By Lucy Svoboda
With a month of intensive training under their belt and nearly 30 dances in their repertoire, the 2013-14 Stanford Dollies entered the season’s first football game against San Jose State with confidence, excitement and lots of adrenaline.
“All of the previous Dollies had told us about that first moment when you walk into the stadium,” said Leigh Kinney ’16, or “Dollie No. 3,” as she is known within the Band. “You are on the field and you start to see all of the seats filling up. It’s this promising moment when you realize that this is your time to shine.”
Although the Dollies perform for almost every different sport at some point during the year, football season is the true cornerstone of their season.
“We had prepared for months and months and just put our hearts and souls into this training,” Kinney said. “We were totally ready…knowing that we were there for a reason, we were there to support the game and we were taking our presence as our year for the Dollies.”
The Dollies’ evening began with the famous “Come Join The Band” dance, and then moved quickly into their pregame field show. The first song of the show was a success and the Pac-12 Network cameras centered on Kinney the entire time—as Dollie No. 3, she dances right in the middle.
The Dollies ran to the far side of the field to perform their second dance, and returned to the student section for their third dance titled “Battle Without Honor or Humanity.”
It was during this song that the night took a horrible turn.
“We were halfway through the dance and I was jumping left out of a double right pencil turn when all of a sudden I heard this pop,” Kinney said. “I fell down and crumbled to the ground. My immediate reaction was ‘I can’t believe I just fell in my first pregame show,’ so I tried to get back up as quickly as possible.”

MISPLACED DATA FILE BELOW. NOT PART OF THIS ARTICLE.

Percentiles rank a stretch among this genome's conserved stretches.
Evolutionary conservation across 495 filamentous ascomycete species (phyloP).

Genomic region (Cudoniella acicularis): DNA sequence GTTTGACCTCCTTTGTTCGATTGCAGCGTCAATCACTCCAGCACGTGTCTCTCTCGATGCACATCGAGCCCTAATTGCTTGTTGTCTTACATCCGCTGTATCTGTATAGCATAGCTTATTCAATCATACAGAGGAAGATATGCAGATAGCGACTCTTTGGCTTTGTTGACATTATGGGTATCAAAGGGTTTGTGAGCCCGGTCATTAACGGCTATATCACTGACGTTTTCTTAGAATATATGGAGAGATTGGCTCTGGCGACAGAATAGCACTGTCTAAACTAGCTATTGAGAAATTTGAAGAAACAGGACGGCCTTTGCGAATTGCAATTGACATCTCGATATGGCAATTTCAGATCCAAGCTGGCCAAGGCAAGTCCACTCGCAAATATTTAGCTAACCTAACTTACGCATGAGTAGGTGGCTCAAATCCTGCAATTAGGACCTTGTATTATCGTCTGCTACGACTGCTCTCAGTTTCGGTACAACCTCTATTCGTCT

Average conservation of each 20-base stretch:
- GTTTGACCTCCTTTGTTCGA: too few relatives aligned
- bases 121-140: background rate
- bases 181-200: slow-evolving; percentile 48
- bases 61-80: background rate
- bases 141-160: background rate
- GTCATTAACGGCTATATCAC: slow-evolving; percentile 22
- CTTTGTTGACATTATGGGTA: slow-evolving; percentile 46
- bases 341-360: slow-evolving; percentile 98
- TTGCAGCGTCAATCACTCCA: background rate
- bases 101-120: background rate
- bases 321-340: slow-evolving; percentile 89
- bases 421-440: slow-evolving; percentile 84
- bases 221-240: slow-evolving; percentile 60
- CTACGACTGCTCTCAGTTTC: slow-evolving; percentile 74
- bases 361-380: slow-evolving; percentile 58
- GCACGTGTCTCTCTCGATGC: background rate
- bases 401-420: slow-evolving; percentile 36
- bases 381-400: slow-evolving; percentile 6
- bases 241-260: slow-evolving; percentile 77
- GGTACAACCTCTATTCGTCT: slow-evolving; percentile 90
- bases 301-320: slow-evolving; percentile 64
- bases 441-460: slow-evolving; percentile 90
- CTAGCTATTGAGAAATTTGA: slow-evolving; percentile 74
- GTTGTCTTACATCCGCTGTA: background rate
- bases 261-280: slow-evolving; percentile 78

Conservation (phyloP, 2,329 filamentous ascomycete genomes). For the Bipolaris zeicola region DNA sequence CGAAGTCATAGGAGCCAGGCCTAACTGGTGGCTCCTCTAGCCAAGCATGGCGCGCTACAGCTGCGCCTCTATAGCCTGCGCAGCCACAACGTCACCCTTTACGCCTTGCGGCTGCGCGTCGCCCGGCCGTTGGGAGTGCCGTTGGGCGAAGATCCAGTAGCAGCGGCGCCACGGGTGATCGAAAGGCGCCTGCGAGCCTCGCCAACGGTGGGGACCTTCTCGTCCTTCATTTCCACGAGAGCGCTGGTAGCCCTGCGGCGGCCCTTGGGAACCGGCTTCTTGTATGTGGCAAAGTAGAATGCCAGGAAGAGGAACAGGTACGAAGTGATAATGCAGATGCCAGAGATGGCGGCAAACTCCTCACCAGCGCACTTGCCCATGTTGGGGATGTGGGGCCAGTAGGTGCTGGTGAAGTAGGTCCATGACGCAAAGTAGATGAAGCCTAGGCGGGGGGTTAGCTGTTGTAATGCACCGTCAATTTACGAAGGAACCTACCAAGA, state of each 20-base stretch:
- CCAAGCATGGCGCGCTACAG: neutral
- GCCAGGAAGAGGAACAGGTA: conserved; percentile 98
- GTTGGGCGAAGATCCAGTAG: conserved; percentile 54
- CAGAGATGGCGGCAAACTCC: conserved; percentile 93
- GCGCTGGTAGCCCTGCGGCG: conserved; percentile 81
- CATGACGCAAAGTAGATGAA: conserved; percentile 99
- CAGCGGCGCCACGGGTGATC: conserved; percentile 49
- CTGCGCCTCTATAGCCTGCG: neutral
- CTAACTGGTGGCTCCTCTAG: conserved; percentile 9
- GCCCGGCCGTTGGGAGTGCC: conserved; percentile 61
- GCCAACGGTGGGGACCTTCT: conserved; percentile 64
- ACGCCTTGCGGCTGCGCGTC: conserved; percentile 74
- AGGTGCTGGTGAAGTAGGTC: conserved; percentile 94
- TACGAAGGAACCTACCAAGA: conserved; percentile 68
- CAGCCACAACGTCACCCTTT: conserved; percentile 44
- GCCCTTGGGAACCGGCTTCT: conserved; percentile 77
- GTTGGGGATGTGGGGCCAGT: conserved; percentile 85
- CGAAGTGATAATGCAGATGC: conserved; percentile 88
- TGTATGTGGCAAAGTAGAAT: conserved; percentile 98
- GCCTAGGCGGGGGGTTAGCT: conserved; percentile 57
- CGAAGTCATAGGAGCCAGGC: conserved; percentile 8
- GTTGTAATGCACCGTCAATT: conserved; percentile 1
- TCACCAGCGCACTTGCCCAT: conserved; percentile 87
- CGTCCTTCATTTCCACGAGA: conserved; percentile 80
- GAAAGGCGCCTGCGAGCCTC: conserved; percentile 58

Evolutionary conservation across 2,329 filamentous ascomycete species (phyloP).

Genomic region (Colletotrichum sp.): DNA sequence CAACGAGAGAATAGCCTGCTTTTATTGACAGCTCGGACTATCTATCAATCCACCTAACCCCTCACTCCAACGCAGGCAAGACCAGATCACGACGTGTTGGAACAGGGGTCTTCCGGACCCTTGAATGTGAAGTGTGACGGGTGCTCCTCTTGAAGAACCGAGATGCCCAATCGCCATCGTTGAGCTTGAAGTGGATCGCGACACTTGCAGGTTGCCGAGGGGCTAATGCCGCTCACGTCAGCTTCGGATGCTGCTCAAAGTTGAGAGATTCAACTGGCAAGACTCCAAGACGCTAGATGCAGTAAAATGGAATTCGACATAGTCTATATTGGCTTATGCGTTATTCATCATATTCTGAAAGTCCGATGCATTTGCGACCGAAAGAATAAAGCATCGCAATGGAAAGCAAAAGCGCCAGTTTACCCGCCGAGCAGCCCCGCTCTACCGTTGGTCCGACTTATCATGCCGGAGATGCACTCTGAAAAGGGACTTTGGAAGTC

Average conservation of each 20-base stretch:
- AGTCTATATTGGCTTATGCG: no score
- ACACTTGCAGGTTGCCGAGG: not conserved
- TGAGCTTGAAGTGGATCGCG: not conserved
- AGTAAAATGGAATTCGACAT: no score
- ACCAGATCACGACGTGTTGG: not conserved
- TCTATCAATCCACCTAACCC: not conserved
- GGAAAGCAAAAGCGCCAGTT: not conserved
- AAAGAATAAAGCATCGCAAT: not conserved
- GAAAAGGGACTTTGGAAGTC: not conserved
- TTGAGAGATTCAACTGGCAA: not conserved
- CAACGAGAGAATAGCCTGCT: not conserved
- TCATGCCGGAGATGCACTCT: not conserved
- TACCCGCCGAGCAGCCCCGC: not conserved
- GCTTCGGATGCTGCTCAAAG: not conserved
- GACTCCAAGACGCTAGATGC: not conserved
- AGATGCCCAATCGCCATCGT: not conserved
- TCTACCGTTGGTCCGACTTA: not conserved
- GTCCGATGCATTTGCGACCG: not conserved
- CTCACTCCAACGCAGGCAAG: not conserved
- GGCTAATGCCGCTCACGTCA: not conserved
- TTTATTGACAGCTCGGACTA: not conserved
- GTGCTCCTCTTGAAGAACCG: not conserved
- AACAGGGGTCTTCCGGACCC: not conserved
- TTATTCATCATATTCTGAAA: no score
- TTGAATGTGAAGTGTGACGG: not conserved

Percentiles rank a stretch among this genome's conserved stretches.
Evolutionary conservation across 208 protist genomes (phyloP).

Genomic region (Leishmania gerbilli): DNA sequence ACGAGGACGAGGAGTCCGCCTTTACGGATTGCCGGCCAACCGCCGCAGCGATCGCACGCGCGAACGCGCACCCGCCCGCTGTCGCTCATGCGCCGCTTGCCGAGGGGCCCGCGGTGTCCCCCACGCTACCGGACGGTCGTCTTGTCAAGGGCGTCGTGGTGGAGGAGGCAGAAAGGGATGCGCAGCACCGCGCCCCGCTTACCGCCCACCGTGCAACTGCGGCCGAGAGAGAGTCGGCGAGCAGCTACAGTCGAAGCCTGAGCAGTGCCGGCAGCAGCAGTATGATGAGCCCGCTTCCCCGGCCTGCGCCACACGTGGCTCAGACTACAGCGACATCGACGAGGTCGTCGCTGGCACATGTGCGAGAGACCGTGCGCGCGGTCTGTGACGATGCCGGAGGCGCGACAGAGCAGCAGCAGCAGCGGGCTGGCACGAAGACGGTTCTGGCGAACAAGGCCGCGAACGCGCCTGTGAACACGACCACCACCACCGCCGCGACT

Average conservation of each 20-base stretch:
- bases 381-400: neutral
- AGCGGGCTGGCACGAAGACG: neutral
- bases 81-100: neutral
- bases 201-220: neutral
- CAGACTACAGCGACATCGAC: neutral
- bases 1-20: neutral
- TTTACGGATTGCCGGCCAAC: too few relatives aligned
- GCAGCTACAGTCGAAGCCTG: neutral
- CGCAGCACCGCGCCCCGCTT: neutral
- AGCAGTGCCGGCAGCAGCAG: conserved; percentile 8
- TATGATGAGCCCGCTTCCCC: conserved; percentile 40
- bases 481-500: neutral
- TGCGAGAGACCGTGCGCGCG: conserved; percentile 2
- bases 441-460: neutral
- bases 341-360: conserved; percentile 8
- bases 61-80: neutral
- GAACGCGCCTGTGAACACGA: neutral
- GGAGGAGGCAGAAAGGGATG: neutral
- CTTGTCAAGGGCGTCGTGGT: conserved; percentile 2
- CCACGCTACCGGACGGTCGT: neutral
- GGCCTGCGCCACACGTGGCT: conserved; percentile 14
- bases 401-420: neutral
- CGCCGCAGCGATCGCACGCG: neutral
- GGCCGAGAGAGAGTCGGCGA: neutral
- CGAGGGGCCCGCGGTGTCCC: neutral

“As soon as I stood up though, I realized I couldn’t hold my weight. When I had heard the pop, I knew something was wrong, but when I couldn’t even stand up, I knew something was terribly wrong.”
The football trainers at the stadium told Kinney that she had a dislocated patella, but two days later, she found out that she had torn her anterior crucial ligament (ACL), a much more severe injury.
“When I heard [the news], I couldn’t control myself. I was sobbing uncontrollably on the doctor’s table,” Kinney said.
The first decision Kinney faced was when to have surgery.
Her doctor — who also treated San Francisco Giants catcher Buster Posey — explained that he sometimes prescribes athletes with aggressive physical therapy and a special brace that allow them to play their sport temporarily without an ACL as a way to avoid immediate surgery.
“At first, I was really willing to take that risk,” Kinney said. “It gave me the option to still dance and I felt like I could find the strength to compensate for not having an ACL.”
Despite the risks associated with dancing on a torn ACL such as further damage to the knee, Kinney was back at Stanford’s next home football game on Sept. 21. She was able to freestyle dance during some of the songs and when she wasn’t dancing, she would step to the side and photograph the other Dollies performing.
“At first, it was kind of hard to watch them, because I was watching them get to do everything that I knew I should be able to do and should be doing with them,” Kinney said. “[But] I was pretty quickly able to put that aside and realize how wonderful it was that I had the opportunity to be there in the first place.”